Microsoft recently announced an add-on to Office 2007 to let people search for commands by typing it in if they can’t find it in the new Ribbon user interface.
I find it interesting that a number of interfaces are now offering “shortcuts” to mouse clicking everywhere.
While desktop search applications already provide this kind of convenience for finding files, such an interface for finding commands is quite interesting, to me.
I have noticed this more so in products used typically by technical people.
For example, on the Mac at various places, such as the System Preferences, you can type for the settings you want to adjust and the application will highlight possible matches for you:
KDE 4, a Linux window manager, has a start-like menu (called the KickOff) where you can type the program you want to find:
Vista has a similar thing from its Start menu:
Various software development tools from the excellent Resharper add-in for C# in Visual Studio, to API documentation readers, all offer some way to type in the class, file, method etc you are looking for. And such features are sometimes an efficient alternative to clicking through large trees of information:
Someone wrote a very useful jQuery API guide where the main form of navigation is to begin typing for the api feature you are looking for:
The Office add-on for finding commands, while still in early testing, is a feature that targets more than just technical users, so it will be interesting to see how this works out.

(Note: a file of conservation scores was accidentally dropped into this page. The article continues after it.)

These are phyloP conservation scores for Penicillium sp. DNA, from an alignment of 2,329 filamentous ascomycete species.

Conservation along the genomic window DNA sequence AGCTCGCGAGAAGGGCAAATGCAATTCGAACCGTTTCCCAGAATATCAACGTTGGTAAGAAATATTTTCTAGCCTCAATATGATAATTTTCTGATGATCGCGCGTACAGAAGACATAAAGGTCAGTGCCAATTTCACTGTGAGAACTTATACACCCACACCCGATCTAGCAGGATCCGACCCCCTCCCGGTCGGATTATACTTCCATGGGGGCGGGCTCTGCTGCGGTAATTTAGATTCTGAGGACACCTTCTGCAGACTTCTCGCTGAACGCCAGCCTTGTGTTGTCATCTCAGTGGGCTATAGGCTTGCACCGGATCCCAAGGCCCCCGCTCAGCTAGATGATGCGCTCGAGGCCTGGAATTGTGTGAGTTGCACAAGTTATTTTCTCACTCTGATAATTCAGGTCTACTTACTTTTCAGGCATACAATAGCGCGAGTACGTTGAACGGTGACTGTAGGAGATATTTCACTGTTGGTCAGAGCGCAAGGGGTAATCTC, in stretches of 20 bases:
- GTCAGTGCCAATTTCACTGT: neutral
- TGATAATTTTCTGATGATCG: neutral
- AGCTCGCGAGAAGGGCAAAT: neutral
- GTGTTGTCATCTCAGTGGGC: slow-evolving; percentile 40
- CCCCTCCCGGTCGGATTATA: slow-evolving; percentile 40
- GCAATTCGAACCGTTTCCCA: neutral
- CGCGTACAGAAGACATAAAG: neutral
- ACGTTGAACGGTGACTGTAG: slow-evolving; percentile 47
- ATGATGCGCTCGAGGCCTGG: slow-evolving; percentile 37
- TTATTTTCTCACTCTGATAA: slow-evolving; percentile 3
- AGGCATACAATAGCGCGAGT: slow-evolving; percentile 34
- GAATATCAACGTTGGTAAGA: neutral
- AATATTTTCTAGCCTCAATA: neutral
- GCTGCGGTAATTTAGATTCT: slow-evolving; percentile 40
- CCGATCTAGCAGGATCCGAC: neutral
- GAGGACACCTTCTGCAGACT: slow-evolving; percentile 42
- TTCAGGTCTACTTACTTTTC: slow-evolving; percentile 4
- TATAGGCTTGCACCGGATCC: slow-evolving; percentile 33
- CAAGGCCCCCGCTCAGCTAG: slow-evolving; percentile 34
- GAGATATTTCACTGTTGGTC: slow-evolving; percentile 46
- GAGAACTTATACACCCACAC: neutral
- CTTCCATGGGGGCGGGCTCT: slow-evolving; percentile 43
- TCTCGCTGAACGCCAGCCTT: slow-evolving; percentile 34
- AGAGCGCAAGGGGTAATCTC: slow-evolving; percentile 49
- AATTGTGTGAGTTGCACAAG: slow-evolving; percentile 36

Is Microsoft’s announcement a sign of failure of the Ribbon interface? I don’t think so; it may be more reflective of the challenge they find of getting users who are so used to a well-established product to doing things dramatically differently.
As people are getting more used to searching on the web, perhaps that metaphor is making its way back into more traditional user interfaces and that typing is perhaps no longer seen as a poor usability option compared to clicking around using a mouse.
(To clarify, I don’t expect, or want to imply, that typing/command lines etc should replace window managers and pointing/clicking interfaces; instead, there seems to be some appropriate situations where typing looks more efficient than clicking, often in places where the GUI was there because of the advantages of pointing and clicking. Or, at least, typing helps augment a GUI, reducing barriers.)
This reminds of my first job (technically a placement year/internship at Northern Telecom in London but it was such a good experience I consider it a proper job!) in 1996 looking at the HP-UX box on my desk (HP’s UNIX machines) trying to get it all set up and asking the person opposite how to use the file manager GUI to do a certain thing; she just looked at me, smiled, and said, “just use the console; typing is a lot more efficient!”
Typing seems to have become the new mouse clicking…
A great example of ‘typing rather than clicking’ can be seen in the excellent open source Launchy – basically Quicksilver for Windows.
@Peter: Thanks for that. Am trying it out now, and it is really neat. I have seen similar things for Linux which are quite useful too.
It would be interesting to know if this is used more by people comfortable with technology or not. That’s why I found the Office add-on quite interesting, in particular.